They give you a fake sob story about how “Jenny Evans” was down on her luck until she came across this super-duper system that changed everything for her.
Jenny Evans is just a pen name?
More like a fake name.
“My name is Jenny Evans (it’s my pen name, I don’t use my real name anymore because the Internet can be a crazy place)”.
Everything on this page is the same old, same old worn-out tired story they’ve been using for years without much variation.
All of the “what other people have to say” blurbs are completely fake and try to sell you from there as well.
After some more lies, they go into how much you can potentially make with this supposed work-at-home opportunity.
These people made up this fictitious “link posting” thing.
There is no such job or position in reality.
Computer Force goes into saying that you could earn $225 an hour by simply doing these easy “4-minute link posts”.
That works out to be $1,125 a week, $4,500 per month, and $58,500 per year working just 1 hour per day 5 days per week.
Wow!… where do I sign up for that?
They fake that they are trying to curb your enthusiasm by telling you that these figures are for example purposes only.
But the seed is already planted in your head that you can make this life-changing money for very little work.
How could I resist?
After all, it’s only $47.
You get the Computer Force “Training – Education Development Center” that teaches you how to post links from home.
And they have a 100% 60-Day Money Back Guarantee… right?
This just has to be a legitimate work-at-home job.
If it doesn’t work out, I could just give them a call and get all my money back…
Well, definitely maybe.
If you ordered this you can try to get your money back using the following contact info:
138 E 12300 S, Suite C305
Draper, UT 84020
This address is just a PostNet (it’s like a FedEx Kinkos) business location and not an actual location for this specific business.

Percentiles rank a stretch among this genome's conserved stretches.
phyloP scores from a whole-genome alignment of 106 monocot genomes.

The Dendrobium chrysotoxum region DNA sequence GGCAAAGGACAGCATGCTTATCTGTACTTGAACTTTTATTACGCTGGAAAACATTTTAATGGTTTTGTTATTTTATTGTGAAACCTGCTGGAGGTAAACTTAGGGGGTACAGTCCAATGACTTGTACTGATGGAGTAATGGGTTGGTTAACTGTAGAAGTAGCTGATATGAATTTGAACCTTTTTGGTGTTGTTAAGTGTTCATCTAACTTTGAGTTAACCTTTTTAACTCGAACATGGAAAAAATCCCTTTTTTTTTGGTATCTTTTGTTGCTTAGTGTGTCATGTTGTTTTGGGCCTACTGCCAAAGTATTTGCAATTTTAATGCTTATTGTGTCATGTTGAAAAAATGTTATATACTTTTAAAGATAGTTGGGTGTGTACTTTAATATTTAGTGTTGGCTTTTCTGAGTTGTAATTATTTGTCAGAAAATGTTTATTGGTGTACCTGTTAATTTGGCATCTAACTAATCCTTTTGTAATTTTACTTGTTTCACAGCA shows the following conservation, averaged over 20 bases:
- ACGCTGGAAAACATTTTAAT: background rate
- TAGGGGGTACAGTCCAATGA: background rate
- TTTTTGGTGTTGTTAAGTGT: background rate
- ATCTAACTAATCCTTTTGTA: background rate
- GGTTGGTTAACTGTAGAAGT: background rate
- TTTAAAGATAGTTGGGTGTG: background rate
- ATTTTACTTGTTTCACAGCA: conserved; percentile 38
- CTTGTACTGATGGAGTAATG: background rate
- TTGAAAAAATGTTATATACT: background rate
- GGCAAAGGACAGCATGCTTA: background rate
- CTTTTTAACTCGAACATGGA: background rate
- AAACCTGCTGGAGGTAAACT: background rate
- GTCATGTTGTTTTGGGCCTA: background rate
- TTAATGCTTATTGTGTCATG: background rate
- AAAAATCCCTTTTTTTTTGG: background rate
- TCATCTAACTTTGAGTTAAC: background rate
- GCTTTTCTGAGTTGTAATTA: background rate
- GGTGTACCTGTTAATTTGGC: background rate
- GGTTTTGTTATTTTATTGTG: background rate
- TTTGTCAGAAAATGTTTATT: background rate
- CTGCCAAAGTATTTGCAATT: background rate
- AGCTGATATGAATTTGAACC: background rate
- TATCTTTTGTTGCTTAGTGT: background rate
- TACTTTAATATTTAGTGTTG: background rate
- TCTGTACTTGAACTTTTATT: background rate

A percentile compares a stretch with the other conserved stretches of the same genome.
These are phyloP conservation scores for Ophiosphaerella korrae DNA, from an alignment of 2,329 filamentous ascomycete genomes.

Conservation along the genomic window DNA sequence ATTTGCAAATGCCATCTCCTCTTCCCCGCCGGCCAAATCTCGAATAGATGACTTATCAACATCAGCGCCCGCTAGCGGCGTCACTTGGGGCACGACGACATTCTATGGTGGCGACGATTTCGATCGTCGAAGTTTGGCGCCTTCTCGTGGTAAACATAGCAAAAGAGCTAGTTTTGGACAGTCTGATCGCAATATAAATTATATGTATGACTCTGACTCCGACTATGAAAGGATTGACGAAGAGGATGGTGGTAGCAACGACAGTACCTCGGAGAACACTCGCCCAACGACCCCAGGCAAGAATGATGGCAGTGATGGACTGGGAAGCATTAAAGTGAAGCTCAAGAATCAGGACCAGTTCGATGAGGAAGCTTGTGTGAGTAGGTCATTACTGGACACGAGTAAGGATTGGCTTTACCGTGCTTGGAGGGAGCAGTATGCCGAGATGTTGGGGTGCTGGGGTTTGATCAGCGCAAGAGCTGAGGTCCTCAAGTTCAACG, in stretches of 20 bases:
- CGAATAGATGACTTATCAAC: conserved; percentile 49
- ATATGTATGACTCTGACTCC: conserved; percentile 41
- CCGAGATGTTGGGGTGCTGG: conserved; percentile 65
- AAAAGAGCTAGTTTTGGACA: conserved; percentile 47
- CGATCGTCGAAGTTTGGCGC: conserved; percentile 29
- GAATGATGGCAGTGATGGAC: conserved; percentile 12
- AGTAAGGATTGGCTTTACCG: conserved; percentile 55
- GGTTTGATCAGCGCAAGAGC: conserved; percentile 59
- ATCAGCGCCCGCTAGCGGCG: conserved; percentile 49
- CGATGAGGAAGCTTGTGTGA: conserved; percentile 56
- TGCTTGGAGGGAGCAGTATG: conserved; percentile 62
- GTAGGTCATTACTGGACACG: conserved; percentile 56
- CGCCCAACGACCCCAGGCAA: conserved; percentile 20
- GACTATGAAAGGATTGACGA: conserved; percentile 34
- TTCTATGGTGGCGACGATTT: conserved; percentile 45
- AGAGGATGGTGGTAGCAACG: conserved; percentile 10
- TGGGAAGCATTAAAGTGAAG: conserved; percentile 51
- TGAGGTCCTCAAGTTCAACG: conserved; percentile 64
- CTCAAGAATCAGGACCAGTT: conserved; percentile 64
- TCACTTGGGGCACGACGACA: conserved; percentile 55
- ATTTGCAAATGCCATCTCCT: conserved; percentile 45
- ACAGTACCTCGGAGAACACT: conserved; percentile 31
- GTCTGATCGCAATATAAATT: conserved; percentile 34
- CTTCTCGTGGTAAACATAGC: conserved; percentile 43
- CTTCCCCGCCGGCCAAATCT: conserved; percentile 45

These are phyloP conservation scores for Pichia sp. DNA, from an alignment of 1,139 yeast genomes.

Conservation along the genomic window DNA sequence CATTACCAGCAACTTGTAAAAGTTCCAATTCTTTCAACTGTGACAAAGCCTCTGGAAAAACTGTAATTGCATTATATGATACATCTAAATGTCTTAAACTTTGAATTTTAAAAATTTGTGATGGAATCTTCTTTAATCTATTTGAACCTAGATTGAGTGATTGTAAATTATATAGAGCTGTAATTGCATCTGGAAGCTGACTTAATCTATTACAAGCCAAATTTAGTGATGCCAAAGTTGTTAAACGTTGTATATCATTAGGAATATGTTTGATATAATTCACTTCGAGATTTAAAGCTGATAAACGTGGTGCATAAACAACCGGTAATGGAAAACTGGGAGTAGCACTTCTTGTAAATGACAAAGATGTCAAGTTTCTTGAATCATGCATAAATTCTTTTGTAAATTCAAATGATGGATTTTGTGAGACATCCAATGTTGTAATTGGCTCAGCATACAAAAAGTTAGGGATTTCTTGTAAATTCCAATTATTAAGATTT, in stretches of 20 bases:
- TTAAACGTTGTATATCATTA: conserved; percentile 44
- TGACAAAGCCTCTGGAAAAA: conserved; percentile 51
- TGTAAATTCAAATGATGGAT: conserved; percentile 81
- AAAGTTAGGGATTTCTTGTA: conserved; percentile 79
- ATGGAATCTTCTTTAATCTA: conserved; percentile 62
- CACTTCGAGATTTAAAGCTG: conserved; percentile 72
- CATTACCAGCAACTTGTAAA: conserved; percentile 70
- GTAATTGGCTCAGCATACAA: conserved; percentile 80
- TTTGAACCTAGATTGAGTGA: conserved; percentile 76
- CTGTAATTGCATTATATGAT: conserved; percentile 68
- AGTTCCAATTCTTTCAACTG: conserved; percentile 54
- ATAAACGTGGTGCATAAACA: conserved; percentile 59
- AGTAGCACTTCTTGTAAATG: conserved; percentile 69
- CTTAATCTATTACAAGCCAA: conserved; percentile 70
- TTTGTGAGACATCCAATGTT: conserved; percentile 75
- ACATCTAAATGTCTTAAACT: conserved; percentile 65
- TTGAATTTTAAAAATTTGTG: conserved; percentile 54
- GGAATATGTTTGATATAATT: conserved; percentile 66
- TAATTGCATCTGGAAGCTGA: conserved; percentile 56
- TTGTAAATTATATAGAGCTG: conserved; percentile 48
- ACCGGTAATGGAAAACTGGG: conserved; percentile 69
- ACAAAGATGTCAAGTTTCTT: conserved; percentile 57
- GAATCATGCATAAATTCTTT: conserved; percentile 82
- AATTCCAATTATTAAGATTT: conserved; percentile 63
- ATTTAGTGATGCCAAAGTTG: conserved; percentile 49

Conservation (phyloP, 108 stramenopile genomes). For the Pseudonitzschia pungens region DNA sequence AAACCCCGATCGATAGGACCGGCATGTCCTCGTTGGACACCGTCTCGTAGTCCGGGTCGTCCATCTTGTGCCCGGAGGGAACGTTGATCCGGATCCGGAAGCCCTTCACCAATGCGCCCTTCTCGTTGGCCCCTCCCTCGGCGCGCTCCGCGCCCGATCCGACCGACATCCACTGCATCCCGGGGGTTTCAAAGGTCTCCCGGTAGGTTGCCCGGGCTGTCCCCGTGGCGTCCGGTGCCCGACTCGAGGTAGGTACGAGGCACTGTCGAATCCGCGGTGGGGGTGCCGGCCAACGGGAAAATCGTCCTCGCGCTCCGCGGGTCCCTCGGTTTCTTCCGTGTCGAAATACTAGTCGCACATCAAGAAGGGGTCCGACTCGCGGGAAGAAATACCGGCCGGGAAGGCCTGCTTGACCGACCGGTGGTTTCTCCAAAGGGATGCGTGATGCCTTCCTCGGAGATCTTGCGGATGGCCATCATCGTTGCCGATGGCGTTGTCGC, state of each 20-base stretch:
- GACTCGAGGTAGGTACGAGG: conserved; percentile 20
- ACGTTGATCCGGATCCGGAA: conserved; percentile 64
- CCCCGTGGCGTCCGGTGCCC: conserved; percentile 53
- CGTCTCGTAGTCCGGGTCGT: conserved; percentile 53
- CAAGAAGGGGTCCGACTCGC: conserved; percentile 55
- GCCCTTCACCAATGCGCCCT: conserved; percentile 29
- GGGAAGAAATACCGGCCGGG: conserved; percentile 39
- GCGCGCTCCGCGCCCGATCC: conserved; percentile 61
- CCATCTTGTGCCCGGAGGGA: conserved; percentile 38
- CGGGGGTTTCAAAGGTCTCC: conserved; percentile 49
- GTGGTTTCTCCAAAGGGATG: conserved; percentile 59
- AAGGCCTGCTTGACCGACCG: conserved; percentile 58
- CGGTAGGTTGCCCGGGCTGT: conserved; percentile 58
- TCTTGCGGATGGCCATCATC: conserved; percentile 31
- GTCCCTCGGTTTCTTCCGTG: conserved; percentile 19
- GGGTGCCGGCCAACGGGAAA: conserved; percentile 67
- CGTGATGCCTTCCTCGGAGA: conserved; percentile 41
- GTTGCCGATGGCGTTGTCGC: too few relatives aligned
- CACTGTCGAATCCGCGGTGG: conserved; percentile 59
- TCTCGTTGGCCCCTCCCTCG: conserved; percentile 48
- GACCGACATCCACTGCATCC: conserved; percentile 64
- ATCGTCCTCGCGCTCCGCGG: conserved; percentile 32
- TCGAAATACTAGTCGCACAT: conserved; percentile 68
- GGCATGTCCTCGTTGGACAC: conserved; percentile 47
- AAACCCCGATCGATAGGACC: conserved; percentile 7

They probably just rent a P.O. Box there so they have an “address”.
Email: [email protected]
Computer Force Customer Service Phone Number:
Customer service: 7am-7pm, MST Mon-Fri, 10am-4pm Sat-Sun
I called the “Computer Force” support number on a Saturday during business hours and was able to reach a woman that was actually very nice.
She asked me for my email or phone number to look up my order after I told her I was seeking a refund.
I was surprised that someone actually answered the phone as this is the first time this has happened when trying to get a hold of them.
She wasn’t sure if what I was calling about had a 30 or 60-day refund policy so she probably takes calls for several businesses.
You will be asked for your email or phone number that was associated with the “Computer Force” order so you will need that ready when you call.
If you are going to seek a refund on this, do it fast because there is a 60 to 90-day window where you would be able to do a chargeback with your bank if they don’t follow through with the refund.
If they tell you that you need to do this or that in order to qualify for a refund, just hang up the phone and do a chargeback.
Give them no more than 3 to 5 days to credit your card for the refund they say is coming.
Any longer and you can call them back and ask them why it hasn’t been processed yet.
And if it’s been longer than 1 week in total and still no refund, do a chargeback.
Save yourself the hassle and have nothing to do with these ComputerForce scammers!
Thank you for reading our review of the scam, Computer Force.
by David Harris.